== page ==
acute coronary syndrome (ACS)

  chest pain or a heart attack

angio seal


a vascular closure device, also referred to as a plug, placed in the groin to seal the puncture site after an angiogram


An x-ray test that uses a special dye and camera to take pictures of the blood flow in an artery or vein. An angiogram can look at the arteries or veins in your heart, head, arms, legs or belly.

A test that takes x-ray pictures of the coronary arteries and the vessels that supply blood to the heart. During an angiogram, a special dye is released into the coronary arteries from a catheter (special tube) inserted in a blood vessel. This dye makes the blood vessels visible when an X-ray is taken. Angiography allows doctors to clearly see how blood flows into the heart. This allows them to pinpoint problems with the coronary arteries.

Angiography may be recommended for patients with angina (chest pain) or those with suspected coronary artery disease (CAD). The test gives doctors valuable information on the condition of the coronary arteries, such as atherosclerosis, regurgitation (blood flowing backwards through the heart valves) or pooling of blood in a chamber because of a valve malfunction.


Angioplasty opens blocked arteries so that blood can flow to your heart. It is done by putting a thin tube (catheter) in through a small puncture in your arm or leg artery up to your heart. A balloon is inflated and then removed. This opens the artery.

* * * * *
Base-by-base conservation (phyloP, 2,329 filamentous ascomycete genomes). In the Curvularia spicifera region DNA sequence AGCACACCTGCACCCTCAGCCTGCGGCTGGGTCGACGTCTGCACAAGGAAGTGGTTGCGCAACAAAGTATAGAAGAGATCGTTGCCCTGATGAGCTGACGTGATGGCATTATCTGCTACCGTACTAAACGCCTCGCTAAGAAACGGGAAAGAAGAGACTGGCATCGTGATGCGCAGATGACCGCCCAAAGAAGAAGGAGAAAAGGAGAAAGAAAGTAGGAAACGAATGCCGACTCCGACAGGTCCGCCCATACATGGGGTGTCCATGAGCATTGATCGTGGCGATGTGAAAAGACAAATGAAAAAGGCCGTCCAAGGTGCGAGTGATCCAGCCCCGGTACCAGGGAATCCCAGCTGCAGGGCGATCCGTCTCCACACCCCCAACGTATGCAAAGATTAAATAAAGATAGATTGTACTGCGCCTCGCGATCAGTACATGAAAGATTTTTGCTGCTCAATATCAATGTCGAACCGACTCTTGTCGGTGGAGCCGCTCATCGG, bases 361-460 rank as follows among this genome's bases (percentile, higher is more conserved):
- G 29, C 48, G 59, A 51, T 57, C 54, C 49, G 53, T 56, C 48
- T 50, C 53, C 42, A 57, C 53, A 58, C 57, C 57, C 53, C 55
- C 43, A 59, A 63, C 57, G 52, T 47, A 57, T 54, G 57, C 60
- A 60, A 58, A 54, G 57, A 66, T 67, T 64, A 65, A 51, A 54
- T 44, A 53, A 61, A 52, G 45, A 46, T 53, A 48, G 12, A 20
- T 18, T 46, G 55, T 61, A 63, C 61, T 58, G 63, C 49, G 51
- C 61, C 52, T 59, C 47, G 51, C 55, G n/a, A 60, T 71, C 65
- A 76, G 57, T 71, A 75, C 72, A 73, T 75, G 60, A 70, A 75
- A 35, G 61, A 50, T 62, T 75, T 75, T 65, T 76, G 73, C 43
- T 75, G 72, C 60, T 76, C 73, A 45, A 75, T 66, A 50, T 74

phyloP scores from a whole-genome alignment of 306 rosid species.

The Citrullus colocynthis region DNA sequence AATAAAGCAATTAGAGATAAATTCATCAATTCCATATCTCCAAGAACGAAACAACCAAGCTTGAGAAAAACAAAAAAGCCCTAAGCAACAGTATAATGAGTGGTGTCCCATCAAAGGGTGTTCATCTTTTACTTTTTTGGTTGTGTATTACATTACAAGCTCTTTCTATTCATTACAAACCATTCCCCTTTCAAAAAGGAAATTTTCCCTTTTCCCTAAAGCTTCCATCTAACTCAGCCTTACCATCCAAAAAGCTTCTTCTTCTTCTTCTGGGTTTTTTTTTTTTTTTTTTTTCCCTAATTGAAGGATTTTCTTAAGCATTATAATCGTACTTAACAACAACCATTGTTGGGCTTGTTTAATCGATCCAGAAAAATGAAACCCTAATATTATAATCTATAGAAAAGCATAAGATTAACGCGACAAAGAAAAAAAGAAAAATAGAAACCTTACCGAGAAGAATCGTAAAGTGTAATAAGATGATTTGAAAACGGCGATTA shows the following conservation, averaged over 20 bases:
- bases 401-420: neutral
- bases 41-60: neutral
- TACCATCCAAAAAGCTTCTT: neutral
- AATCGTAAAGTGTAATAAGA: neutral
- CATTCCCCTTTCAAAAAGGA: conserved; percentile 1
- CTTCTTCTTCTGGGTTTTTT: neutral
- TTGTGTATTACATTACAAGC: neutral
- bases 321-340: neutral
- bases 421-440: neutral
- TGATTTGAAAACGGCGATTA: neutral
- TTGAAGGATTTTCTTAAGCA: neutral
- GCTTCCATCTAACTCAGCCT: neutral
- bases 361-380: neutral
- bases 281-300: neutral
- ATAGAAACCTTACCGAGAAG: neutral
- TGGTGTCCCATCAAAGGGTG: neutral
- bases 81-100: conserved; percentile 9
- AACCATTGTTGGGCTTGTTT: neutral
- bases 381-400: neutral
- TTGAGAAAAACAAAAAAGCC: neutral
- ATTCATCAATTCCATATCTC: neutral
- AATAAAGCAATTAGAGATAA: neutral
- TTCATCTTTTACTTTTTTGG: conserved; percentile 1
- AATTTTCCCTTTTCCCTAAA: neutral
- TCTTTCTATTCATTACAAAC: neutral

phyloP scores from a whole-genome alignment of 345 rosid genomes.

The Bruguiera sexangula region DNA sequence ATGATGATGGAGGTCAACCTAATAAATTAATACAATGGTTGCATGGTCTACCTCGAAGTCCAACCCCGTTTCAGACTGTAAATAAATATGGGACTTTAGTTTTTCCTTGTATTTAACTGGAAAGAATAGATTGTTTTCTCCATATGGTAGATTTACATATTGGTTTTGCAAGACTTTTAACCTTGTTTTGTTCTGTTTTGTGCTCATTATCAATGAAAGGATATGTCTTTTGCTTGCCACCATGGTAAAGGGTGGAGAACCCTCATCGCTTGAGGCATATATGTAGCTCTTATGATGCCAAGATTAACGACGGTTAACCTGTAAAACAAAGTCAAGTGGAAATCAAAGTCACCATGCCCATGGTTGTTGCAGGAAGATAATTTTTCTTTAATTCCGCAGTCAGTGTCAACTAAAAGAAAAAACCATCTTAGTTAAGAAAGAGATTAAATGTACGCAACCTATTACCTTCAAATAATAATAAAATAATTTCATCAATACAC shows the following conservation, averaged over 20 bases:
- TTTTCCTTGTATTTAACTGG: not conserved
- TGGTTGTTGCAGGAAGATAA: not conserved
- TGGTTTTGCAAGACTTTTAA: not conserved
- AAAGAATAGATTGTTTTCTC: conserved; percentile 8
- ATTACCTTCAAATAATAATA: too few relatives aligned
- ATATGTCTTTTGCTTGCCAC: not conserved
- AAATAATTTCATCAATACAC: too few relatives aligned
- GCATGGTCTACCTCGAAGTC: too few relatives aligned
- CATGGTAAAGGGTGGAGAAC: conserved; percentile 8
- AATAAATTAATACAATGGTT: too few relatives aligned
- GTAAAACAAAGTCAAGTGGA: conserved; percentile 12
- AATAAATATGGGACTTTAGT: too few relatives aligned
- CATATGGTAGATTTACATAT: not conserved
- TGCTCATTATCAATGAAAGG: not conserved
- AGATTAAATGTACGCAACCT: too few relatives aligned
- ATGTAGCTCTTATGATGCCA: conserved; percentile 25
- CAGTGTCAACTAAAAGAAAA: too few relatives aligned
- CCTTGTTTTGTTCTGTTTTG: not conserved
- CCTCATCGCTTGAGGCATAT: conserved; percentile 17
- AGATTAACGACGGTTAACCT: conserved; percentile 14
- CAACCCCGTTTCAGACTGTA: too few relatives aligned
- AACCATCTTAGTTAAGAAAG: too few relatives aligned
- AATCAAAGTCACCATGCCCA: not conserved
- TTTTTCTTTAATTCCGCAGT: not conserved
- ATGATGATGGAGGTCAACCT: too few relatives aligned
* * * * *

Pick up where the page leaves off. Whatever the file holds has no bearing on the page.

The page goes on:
Angioplasty is a procedure to widen narrowed or obstructed arteries or veins. An empty, collapsed balloon, known as a balloon catheter, is passed over a wire into the narrowed locations and then inflated. The balloon forces expansion of the narrowed area within the vessel and the surrounding muscular wall, opening up the blood vessel for improved flow, and the balloon is then deflated and withdrawn. 

angiotensin converting enzyme inhibitor (ACEI)

medication for high blood pressure

a medication used for cardiovascular protection and to lower blood pressure

angiotensin receptor blockers (ARB)

medication for high blood pressure

a medication similar to Angiotensin Converting Enzyme Inhibitor (ACEI) which provides blood pressure management and cardiac protection

ankle brachial index (ABI)

a quick way to test to see if the arteries in your legs are blocked. It compares the blood pressure in your ankle to the blood pressure in your arm

a measurement that looks at the blood flow in your leg.  A blood pressure cuff is attached to your leg and a reading is made, then a blood pressure reading is obtained in the arm


a medication that stop blood cells called platelets from sticking together and forming a clot

a medication that decreases platelet aggregation and helps prevent clots, an example is aspirin (ASA)

aortic valve replacement (AVR)

a type of open heart surgery used to treat problems with your heart's aortic valve

atrial fibrillation (AFib)

when your heart beat is not regular, sometimes your heart may beat too fast.

an irregular heart rhythm in the upper chambers of your heart